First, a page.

• Conduct a feasibility study for the clinical trial first. This ensures not only that the study is economically and practically feasible, but whether or not it will likely be possible to recruit the number of participants required to obtain sufficient statistical power in the results.
  • Use clear, transparent language in clinical trial information provided to patients to ensure patients are aware of the scope of the trial as well as the eligibility criteria. Provide relevant and actionable information.
  • Dedicate effort to thorough pre-planning and design of recruitment strategies. Outreach efforts should reach the right audiences and resonate with them.
  • Design patient-centric protocols. Increased consideration of patient experience means that the trial is more likely to be appealing as it implies lower patient burden and/or offers more potential benefit. Consider how the participant would feel going through all stages of the study, and try to make it easier or more comfortable for them.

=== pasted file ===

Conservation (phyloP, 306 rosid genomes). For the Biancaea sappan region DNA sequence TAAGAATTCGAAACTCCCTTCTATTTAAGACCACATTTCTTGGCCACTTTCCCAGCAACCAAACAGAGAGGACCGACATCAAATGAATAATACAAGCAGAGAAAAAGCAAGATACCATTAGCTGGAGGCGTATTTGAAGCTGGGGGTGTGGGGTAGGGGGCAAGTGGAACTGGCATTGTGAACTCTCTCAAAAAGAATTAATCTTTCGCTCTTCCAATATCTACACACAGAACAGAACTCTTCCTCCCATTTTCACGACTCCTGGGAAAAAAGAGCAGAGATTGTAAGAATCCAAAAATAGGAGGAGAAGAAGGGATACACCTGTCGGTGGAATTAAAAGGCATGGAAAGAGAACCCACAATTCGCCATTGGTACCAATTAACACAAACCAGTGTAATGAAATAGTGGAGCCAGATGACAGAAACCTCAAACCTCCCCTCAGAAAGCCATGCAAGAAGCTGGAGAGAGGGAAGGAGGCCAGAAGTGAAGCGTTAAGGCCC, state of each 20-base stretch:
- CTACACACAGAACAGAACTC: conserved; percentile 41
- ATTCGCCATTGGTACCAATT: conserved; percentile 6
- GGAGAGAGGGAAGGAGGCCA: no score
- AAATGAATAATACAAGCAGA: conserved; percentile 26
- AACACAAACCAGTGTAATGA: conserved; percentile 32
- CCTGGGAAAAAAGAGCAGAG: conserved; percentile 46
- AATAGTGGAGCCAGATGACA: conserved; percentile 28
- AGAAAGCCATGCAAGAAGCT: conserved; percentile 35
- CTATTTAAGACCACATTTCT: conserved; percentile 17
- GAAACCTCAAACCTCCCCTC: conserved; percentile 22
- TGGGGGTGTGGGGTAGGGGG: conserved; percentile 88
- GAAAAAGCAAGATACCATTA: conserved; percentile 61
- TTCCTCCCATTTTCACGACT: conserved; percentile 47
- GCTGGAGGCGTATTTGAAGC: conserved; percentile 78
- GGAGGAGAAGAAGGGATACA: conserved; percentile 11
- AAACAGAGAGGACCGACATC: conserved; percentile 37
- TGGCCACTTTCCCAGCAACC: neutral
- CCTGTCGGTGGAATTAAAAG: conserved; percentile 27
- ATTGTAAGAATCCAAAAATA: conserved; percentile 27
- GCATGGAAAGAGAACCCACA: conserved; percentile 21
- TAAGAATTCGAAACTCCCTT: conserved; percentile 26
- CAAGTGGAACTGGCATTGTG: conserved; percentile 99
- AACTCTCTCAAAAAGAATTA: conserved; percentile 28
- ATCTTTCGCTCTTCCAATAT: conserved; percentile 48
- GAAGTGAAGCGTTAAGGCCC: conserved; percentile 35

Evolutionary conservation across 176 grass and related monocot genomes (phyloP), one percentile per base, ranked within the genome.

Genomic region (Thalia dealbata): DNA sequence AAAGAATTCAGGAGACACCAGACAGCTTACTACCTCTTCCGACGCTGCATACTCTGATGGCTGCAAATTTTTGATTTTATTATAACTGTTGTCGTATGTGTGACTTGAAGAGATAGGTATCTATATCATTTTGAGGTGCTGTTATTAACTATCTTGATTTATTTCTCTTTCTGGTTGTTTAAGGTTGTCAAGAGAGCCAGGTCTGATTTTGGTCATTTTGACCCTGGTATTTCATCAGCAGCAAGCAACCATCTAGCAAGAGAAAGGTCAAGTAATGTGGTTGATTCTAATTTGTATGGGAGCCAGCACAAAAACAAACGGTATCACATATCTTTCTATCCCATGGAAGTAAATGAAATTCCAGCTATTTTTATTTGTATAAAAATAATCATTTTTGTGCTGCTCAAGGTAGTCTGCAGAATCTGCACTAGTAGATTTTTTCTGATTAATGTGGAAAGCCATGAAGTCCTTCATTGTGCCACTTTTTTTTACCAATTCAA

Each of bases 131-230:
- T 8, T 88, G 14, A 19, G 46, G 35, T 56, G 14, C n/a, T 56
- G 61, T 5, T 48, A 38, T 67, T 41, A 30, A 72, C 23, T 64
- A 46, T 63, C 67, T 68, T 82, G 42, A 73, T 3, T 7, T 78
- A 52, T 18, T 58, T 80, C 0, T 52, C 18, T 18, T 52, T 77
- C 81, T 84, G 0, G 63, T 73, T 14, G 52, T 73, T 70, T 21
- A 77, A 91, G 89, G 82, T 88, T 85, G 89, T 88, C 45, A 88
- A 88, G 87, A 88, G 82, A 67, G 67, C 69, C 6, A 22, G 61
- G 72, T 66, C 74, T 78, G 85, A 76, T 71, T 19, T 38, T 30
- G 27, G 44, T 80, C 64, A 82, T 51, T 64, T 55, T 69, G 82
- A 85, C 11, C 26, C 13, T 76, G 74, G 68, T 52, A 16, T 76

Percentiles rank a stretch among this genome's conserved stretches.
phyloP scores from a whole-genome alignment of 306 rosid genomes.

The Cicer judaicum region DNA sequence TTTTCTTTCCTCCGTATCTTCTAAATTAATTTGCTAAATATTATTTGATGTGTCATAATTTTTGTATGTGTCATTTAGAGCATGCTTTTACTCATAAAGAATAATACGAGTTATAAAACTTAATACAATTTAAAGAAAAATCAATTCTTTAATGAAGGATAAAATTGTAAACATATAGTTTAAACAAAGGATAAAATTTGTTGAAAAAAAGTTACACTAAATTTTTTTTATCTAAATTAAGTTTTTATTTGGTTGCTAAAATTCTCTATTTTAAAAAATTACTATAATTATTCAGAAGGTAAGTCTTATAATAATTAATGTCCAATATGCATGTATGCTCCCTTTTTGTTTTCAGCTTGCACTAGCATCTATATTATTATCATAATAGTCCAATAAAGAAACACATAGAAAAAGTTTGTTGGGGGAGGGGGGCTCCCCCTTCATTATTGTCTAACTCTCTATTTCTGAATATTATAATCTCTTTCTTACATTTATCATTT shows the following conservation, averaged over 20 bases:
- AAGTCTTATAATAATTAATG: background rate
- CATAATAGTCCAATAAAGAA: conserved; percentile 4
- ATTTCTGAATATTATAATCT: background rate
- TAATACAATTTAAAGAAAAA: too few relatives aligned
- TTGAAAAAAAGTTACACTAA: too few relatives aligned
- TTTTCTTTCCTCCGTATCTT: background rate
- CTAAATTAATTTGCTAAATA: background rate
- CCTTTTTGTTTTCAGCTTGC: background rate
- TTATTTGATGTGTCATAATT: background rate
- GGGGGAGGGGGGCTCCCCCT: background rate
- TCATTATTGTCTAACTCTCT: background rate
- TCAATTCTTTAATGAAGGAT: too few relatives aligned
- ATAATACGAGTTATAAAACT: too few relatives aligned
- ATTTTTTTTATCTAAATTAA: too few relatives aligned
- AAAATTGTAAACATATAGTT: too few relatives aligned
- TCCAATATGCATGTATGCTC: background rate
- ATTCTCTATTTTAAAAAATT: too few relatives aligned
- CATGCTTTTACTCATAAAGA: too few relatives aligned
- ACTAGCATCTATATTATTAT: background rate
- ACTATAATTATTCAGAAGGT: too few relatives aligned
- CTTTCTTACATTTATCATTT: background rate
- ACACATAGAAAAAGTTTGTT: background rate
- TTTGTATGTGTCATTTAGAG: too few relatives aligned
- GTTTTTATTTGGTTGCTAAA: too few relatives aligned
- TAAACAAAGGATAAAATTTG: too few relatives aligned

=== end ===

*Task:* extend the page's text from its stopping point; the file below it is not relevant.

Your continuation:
• Leverage digital tools and trends. Technological advances have opened up new doors for clinical trials, including in recruitment and patient enrollment and engagement. It is worth familiarizing yourself and your organization with the latest trends and possibilities.
  • Promote collaboration between stakeholders and sites to enhance teamwork and leverage the combined experience and capabilities of different teams. This may include third-party vendors offering helpful recruitment tools, or even external recruitment agencies specializing in clinical trial patient recruitment.
  • Share enrollment success stories. Success stories may boost the morale of the study team, encourage the sharing of experiences between sponsors to improve future enrollment efforts, and also entice participants to join a trial.

Patient recruitment strategies for clinical trials

Now let’s take a closer look at 3 specific solutions for improving clinical trial accrual rates.

Solution 1: Open up the catchment area and access new patient pools

As we covered briefly in the section on challenges in clinical trial recruitment, one of the biggest blockers in patient recruitment is patient accessibility. So the first solution is to open up the catchment area and access new patient pools. This involves going beyond clinic-led recruitment to capture a larger patient pool.